A recent mass leak of financial documents, branded the Paradise Papers, has caused many people to call for the Govenmernt to take decisive action against tax avoidance. We’re joined by the IEA’s Research Director Dr Jamie Whyte, and Head of Financial Services Diego Zuluaga, to discuss the role of tax havens and the legal and ethical questions around tax avoidance. Interviewed by the IEA’s News Editor Kate Andrews, the pair discuss the fallout from the Paradise Papers, and whether it’s moral to minimise one’s tax burden using off-shore accounts and other structures. Finally, Diego and Jamie explore the role that off-shore funds will play in an increasingly globalised world.
Today you’ll hear an update from our Brexit Unit, led by Chief Economist Julian Jessop. Julian and Digital Officer Madeline Grant give the latest updates from the negotiations currently underway in Brussels, and discuss what sum – if any – Britain will be likely to pay in a so-called “Brexit Bill”. Julian goes through some of the sums and demands currently in play, and examines what Britain may be owed, in terms of EU assets.
The 8th of November marks the centenary of the October Revolution, which transformed Russia and reshaped the course of history. 100 years on, the IEA’s Kristian Niemietz and Madeline Grant discuss what lessons, if any, we’ve learnt from socialism’s history of around the world; from the Soviet Union, to Cuba, to Venezuela. Kristian also traces the complicated relationship left-wing Western intellectuals have had with socialist regimes – and examines whether the right has also been, historically, guilty of similar revisionism.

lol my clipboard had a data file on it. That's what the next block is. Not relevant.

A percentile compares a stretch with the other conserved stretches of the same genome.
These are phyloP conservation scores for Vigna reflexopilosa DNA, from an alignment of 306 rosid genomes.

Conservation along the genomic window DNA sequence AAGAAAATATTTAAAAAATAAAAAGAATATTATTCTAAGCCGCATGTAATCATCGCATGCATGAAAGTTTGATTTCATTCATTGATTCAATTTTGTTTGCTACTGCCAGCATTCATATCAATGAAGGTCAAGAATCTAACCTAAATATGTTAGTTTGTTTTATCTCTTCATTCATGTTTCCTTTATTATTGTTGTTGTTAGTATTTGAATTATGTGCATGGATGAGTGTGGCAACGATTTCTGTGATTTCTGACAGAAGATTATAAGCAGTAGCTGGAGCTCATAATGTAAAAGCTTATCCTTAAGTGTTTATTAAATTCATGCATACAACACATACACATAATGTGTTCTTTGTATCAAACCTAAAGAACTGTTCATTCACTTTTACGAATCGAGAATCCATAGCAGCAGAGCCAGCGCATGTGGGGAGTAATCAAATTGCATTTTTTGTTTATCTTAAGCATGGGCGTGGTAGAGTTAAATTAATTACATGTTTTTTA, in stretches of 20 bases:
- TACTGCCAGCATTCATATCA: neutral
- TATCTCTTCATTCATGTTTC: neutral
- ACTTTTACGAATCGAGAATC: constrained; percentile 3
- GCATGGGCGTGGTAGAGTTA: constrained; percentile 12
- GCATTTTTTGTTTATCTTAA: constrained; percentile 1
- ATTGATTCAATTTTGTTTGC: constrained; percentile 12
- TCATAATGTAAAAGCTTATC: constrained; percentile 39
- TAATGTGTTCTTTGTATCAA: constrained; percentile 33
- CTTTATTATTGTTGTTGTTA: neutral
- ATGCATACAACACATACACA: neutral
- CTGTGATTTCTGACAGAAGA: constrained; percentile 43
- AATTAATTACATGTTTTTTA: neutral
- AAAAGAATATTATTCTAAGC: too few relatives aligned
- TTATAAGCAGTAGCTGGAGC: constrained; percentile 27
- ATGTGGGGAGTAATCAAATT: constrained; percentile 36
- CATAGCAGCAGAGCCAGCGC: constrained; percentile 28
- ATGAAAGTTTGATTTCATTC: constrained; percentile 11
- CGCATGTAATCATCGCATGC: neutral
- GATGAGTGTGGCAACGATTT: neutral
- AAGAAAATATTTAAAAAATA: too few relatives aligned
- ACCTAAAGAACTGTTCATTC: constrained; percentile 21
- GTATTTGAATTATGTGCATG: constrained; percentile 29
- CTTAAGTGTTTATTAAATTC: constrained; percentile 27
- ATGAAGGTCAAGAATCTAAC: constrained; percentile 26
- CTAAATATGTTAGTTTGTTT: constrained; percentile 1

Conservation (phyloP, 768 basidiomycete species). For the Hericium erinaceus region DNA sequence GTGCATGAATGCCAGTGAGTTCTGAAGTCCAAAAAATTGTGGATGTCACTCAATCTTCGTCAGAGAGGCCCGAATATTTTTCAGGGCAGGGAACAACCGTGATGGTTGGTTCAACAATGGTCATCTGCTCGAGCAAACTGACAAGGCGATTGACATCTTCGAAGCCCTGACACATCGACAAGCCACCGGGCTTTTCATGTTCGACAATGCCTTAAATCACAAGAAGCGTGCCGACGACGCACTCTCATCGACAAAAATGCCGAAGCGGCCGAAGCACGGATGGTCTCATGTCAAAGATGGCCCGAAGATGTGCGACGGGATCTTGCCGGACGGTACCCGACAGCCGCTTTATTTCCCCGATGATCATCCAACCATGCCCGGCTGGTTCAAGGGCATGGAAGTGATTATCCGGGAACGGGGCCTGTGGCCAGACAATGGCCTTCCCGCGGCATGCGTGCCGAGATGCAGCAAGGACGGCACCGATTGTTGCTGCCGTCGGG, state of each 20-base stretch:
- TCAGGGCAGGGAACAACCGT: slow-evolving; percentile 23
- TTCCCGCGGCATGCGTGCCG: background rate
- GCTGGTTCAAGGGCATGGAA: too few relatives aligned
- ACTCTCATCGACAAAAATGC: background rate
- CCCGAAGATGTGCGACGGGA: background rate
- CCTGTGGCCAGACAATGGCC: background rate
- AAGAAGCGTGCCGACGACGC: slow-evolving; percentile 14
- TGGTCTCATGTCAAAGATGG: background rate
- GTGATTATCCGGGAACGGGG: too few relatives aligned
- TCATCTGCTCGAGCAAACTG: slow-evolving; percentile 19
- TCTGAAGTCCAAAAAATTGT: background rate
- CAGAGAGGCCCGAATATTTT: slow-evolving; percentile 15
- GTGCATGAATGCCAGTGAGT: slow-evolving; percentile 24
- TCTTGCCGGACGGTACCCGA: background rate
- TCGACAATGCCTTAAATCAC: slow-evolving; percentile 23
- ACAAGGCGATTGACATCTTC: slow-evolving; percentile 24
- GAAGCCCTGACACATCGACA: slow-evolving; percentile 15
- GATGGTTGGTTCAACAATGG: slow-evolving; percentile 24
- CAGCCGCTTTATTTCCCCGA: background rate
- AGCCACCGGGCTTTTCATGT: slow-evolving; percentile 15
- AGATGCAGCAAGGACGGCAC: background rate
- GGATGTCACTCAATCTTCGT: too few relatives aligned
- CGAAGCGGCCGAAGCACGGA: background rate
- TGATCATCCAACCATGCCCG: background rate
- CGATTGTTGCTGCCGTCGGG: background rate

Today we're joined by Daniel Hannan, MEP for South East England, President of the Institute for Free Trade, and a leading voice in the Vote Leave campaign – interviewed by the IEA's Chief Economist Julian Jessop. With European and British negotiators seemingly at loggerheads - Dan gives his view on what's actually going on behind closed doors. Dan and Julian also discuss how much should be paid in a 'Brexit Bill', what the transitional arrangement should look like, and the potential benefits of trading unilaterally.
From the Fountain of Youth, to the Holy Grail, to JK Rowling's Philosopher's Stone, the idea of immortality has been ingrained in humanity’s creative consciousness for thousands of years. But in the present day, eternal youth may soon move out of the realms of myth and Sci-Fi, and into a reality, thanks to developing technologies. Joining us today are Dr Steve Davies, Head of Education at the IEA, and News Editor Kate Andrews. Steve argues that within the next few decades, the ability to halt and even reverse the aging process may well be within the reach of science. He also outlines some of the potential upsides of Eternal Youth.
On this podcast, you’ll hear an update from our Brexit Unit, run by the IEA’s chief economist Julian Jessop. Coming up, digital Officer Madeline Grant discusses the concept of unilateral free trade with Julian – a policy he thinks should be considered during the Brexit negotiations. Julian gives a comprehensive explanation of what unilateral free trade would mean in practice – and how after Brexit, the UK will be free to set its own trade rules and tariff barriers. Julian and Madeline also discuss the potential disadvantages, especially in the short term, of such a policy – mainly the disadvantages to British producers, who will face increased competition, with no guarantee it’ll be easier to export to other parts of the world.
We’re joined by Diego Zuluaga, Head of Tech Policy at the IEA, and Digital Officer Madeline Grant, as they discuss Uber and the gig economy in the light of last week’s decision from TfL not to reissue Uber’s licence. The pair discuss the ruling – how it came about, and take a look at some of TfL’s motivations. They also explore what the ruling means in practice – for the 40,000 drivers who earn a living from the platform, for the app’s 3.5 million users in London, and for the broader future of tech and innovation in Britain.